Popular Entertainment (Sound and Music)

Popular Entertainment (Sound and Music)

Middle Ages (c.500-1500)

  • Church music was central to Middle Ages’ social life. Compositions mostly focused on religious themes and were used in liturgical services.
  • Minstrels were travelling musicians who performed songs and stories at castles and fairs. They were the main source of secular music and their songs often told tales of chivalry and love.
  • Instruments commonly used included the lute, recorder, and the harp.

Early Modern Period (c.1500-1800)

  • Operas, oratorios and the Italianate style began influencing English music. Composers, such as Henry Purcell, began creating music using these formats.
  • Music was still often associated with the church, but secular music, particularly in more rural areas, continued through folk songs and dances.
  • The printing press led to the production of ballad sheets which cheaply distributed popular songs, poems and news among the population.

19th Century

  • The Victorian era saw an increase in the variety of musical entertainment. Music halls became popular venues for mass entertainment.
  • Musical composition shifted towards a more Romantic style, with composers such as Edward Elgar gaining prominence.
  • Technological advancements such as the phonograph and gramophone began to change the way music was consumed.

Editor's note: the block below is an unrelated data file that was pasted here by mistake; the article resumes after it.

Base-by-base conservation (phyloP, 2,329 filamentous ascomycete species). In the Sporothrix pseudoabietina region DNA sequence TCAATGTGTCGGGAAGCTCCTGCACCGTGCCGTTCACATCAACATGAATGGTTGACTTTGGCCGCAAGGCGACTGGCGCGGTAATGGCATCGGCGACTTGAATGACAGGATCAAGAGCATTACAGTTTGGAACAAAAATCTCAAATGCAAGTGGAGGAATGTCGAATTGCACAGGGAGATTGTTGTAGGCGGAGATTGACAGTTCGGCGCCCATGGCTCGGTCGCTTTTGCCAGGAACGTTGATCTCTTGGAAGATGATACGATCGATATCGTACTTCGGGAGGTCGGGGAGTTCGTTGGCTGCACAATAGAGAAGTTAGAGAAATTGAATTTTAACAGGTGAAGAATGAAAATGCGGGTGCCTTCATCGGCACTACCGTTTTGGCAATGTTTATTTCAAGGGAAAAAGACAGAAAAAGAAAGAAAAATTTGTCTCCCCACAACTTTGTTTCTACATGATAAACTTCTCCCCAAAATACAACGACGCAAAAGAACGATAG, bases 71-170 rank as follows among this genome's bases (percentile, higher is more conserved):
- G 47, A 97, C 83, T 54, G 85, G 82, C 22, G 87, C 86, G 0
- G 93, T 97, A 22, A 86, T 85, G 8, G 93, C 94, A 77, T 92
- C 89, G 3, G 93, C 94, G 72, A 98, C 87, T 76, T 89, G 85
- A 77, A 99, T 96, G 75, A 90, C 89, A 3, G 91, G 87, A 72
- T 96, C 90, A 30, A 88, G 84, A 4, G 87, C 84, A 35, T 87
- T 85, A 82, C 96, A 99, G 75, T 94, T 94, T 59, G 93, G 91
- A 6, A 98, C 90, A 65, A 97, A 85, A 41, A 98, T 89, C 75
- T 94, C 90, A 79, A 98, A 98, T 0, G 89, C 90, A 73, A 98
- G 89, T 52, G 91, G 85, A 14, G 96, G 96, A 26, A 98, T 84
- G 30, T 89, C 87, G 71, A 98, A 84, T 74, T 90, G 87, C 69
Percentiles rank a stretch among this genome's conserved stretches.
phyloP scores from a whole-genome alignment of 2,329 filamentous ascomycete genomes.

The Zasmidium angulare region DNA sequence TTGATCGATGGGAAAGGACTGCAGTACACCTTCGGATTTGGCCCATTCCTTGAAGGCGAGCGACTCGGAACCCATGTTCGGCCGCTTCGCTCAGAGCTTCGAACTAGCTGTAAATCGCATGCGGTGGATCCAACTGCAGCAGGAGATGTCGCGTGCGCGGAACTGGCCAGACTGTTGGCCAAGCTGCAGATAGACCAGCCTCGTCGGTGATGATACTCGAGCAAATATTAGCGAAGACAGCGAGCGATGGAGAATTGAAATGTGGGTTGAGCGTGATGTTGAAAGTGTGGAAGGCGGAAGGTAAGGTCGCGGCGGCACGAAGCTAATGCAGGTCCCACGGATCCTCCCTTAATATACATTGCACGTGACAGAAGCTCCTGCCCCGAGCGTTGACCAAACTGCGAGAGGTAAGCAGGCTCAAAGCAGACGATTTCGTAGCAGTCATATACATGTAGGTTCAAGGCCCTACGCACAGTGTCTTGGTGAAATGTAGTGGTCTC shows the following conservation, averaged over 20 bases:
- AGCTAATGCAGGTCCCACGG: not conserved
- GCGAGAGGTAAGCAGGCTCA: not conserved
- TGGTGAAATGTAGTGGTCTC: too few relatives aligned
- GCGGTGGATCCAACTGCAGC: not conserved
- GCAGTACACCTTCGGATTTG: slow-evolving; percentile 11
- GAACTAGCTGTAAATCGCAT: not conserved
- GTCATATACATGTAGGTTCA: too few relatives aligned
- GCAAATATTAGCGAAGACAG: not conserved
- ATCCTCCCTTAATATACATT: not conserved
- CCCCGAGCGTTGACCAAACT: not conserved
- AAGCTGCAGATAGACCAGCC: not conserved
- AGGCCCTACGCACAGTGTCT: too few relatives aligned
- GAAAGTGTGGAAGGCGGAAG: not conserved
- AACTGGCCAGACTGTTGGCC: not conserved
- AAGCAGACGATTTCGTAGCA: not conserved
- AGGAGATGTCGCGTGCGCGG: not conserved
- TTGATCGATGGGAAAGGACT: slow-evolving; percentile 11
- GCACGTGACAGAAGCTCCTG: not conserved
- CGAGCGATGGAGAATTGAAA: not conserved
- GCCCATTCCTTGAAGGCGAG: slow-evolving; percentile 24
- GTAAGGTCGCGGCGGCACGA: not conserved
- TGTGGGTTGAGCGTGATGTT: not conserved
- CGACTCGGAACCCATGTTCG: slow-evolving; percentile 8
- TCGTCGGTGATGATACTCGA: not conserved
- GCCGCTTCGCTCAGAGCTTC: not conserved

20th Century to Present

  • The advent of media such as radio, television and later the internet, revolutionised the dissemination of music. This allowed for a greater variety of sounds and styles, and for influences from around the world to blend into British music.
  • Genres like jazz, rock & roll, pop and electronic music defined the 20th century. Bands such as The Beatles had worldwide influence and transformed the popular music scene.
  • The music industry emerged, with recording studios, record labels, and music charts determining the popular songs and styles of the time.
  • Festival culture developed, with events such as Glastonbury becoming significant in Britain’s musical calendar.
  • In the present, digital platforms like Spotify and Apple Music have dramatically changed music consumption, with streaming becoming the main method people access music.